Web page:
When you first encounter LiteSpeed Web Server (LSWS), choosing the right license or even the right LSWS edition can be difficult. This wiki will explain the differences between different editions and licenses (focusing more on licenses) and then go over some ways to help decide which license is right for you.
There are three different editions of LiteSpeed Web Server. (See the feature comparison on the main site for an in-depth comparison.)
LiteSpeed Web Server Enterprise Edition has 6 different licenses to choose from. These licenses reflect how much power LiteSpeed Web Server will be given. Generally, the licenses are divided by how many cores LSWS will have access to, though there are two special, more affordable licenses only for VPSs.
Notes: VPS and Ultra VPS licenses will not install on a dedicated server or a VPS over their respective RAM limits. If the concurrent connection limit is surpassed, extra connections will be queued until there is room in the connection limit. Currently supported VPS platforms are KVM, HyperV, Virtuozzo, OpenVZ VPS, XEN, VMWare and UserModeLinux VPS.
You do NOT need to buy a license to match the number of CPUs or cores on your physical server. The number of CPUs in the license title simply denotes the number of cores the LSWS process will be able to utilize. LSWS is fast and lightweight enough to run very, very well on only a fraction of the server's cores. In almost all cases, you are better off buying a license for a fraction of your server's cores and leaving the other cores for heavier processes like PHP and MySQL.
Note: Hyper-threads do NOT count towards your core total.
We offer free 15 day trial licenses. These licenses are 2-CPU licenses. Using a trial license may be a good way to figure out if LSWS is right for you and what license you want.
Often, finding exactly the right license for your usage is a matter of trial and error. Different sites put pressure on different parts of the server. The best approach may be to purchase a license, then try upgrading or downgrading to see if it affects your service noticeably. You can upgrade or downgrade at any time and you will only be charged (or credited) the difference in the license fee for the remainder of the billing period.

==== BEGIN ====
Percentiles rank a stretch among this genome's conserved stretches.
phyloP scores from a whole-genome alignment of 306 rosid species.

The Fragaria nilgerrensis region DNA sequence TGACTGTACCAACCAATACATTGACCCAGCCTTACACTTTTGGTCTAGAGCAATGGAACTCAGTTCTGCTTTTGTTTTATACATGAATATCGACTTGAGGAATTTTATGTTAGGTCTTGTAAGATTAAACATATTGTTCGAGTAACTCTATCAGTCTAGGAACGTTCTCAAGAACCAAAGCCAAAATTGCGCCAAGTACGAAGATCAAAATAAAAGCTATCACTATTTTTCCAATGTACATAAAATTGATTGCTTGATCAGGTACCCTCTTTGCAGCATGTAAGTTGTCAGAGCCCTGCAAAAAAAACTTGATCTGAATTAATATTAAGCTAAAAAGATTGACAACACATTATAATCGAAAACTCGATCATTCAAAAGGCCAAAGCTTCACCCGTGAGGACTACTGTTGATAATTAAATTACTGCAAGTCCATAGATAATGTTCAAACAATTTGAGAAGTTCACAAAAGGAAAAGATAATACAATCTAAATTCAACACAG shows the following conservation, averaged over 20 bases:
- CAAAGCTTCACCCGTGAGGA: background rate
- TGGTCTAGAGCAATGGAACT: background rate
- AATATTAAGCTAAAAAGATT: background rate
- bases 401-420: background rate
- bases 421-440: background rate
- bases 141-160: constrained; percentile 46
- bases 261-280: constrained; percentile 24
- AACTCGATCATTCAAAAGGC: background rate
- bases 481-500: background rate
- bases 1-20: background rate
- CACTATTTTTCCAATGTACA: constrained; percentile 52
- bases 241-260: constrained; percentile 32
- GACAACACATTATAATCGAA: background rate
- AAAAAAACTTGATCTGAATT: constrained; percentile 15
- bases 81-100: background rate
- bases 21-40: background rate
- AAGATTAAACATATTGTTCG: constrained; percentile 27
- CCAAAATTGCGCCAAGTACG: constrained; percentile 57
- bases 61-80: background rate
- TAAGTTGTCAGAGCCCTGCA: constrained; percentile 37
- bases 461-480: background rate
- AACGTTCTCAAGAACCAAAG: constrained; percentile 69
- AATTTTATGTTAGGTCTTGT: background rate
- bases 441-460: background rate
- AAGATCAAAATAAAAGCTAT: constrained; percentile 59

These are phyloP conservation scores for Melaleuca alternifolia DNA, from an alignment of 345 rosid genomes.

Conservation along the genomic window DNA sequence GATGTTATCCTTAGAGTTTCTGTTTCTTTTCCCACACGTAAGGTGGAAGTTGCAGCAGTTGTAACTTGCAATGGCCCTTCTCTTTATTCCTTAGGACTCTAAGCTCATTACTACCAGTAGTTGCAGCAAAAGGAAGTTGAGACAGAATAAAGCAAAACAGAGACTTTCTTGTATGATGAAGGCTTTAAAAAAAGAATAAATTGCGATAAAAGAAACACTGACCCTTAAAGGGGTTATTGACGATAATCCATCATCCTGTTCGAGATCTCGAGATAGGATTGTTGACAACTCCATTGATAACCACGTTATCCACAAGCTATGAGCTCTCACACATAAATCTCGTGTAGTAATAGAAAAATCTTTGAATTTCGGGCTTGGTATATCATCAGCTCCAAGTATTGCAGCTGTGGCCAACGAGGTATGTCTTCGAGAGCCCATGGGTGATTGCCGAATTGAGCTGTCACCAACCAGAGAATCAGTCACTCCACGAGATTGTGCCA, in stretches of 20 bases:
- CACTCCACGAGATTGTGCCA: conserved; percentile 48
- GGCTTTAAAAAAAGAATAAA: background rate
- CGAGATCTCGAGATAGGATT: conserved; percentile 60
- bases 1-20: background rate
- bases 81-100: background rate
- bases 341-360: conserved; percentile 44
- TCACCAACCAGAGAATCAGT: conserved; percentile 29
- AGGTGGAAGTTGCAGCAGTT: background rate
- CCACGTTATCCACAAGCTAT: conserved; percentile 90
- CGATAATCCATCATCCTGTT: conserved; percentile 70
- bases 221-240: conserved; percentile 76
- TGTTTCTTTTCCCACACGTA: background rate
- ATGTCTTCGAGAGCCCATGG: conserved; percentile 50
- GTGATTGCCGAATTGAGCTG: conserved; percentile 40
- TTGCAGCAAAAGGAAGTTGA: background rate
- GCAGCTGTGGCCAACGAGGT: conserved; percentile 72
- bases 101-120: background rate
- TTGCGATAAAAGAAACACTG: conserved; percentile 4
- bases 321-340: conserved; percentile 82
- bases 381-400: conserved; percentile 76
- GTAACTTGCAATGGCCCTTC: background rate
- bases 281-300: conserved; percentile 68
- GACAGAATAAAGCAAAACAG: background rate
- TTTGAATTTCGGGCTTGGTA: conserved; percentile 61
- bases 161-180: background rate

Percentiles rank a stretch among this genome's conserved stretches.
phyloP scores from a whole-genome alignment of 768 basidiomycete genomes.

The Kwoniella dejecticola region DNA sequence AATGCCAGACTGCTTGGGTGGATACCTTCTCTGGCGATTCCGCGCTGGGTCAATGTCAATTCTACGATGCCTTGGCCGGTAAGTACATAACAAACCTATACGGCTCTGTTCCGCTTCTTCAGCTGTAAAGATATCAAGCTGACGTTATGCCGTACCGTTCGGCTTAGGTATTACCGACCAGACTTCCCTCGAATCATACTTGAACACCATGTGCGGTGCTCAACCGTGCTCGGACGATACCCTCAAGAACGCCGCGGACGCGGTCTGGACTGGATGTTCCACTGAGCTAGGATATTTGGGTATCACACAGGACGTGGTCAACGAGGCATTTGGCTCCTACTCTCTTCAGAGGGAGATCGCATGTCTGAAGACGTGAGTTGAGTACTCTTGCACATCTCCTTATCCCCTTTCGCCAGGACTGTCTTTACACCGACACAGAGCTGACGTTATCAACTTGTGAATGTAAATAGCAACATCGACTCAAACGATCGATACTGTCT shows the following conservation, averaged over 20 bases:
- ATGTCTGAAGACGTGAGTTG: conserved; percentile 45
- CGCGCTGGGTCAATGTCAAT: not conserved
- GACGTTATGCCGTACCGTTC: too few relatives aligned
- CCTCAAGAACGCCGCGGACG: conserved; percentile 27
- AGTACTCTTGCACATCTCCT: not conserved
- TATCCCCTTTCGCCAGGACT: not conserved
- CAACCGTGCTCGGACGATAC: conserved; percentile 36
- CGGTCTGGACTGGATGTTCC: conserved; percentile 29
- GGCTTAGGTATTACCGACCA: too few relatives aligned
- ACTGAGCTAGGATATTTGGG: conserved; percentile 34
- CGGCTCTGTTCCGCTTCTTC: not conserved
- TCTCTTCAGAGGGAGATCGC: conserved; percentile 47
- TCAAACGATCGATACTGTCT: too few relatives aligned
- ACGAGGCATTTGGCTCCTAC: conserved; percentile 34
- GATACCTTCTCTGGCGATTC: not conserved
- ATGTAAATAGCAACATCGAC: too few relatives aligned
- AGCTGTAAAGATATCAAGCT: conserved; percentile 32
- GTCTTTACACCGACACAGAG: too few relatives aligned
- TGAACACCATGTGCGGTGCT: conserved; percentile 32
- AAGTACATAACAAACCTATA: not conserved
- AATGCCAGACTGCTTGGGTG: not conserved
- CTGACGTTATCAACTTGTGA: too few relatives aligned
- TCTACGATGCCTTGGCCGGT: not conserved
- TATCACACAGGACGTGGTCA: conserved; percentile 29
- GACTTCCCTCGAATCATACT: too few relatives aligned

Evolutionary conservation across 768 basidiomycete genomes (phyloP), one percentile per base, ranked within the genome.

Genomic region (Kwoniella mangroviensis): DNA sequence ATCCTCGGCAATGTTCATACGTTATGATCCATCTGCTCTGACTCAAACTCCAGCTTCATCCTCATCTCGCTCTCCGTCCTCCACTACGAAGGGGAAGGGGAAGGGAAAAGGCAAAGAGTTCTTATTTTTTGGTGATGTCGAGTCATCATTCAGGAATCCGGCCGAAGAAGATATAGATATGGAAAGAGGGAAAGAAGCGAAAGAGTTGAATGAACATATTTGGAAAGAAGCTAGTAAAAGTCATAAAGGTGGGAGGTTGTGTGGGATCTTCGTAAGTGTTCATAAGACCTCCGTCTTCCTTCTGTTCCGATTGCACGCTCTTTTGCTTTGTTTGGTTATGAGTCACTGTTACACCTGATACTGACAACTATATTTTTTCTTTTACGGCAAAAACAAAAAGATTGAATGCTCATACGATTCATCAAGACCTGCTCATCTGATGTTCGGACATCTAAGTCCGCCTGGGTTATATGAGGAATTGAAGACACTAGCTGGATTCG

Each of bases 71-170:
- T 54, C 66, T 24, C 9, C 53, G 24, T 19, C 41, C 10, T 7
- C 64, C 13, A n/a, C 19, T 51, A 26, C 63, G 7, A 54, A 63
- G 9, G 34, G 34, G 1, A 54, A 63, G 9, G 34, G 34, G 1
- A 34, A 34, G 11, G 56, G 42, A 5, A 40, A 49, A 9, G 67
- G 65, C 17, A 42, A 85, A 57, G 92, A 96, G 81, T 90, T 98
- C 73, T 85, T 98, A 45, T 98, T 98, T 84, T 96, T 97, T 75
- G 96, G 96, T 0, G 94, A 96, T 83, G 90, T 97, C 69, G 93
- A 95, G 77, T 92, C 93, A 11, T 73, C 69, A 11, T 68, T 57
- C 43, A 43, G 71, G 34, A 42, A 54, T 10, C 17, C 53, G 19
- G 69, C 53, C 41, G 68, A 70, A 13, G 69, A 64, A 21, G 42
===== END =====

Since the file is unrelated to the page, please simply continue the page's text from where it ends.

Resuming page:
For example, if you have a 4 core server and run LSWS, PHP, and MySQL on the same server, you will probably be best served by a 1- or 2-CPU license. LSWS is light enough that it only needs access to 1 or 2 of this server's cores. PHP and MySQL (which are much more resource intensive than LSWS) will be unaffected by this limit and will have access to all 4 of the server's cores.
Static content is served by LSWS directly, so more CPUs may help. If your server is mainly using PHP or MySQL (for instance, if it is running web applications like WordPress, etc.), giving LSWS access to more cores will not help as LSWS is not the bottleneck.
HTTPS requires more CPU power for encryption. You may find that giving LSWS access to more cores in this case improves performance. Do not overestimate this effect, though. Unless your server only serves static HTTPS, LSWS should still only have access to a fraction of the server's cores.
top command will reveal important information about how many resources different processes are taking on your server. (LSWS's process is called
lshttpd.) A couple of these outputs are useful for determining if your installation of LSWS needs access to more cores:
Some editions and licenses have a limit on the maximum number of concurrent connections you can serve. Our Standard Edition has a limit of 150 concurrent connections. The VPS license has a limit of 500, and Ultra VPS has a limit of 800.
If you've already installed LSWS, you can check the number of concurrent connections in the Real-Time Statistics report in the WebAdmin console.
Even without LSWS you can use the command
netstat -an | grep 80 | grep ESTA | wc -l
to check the number of concurrent connections. The number returned by this command is your current number of concurrent connections. You may be surprised how few concurrent connections you have. (For example, a forum with 3,000 users online might use 300 concurrent connections or less, as those 3,000 users do not all execute actions at the exact same split second.)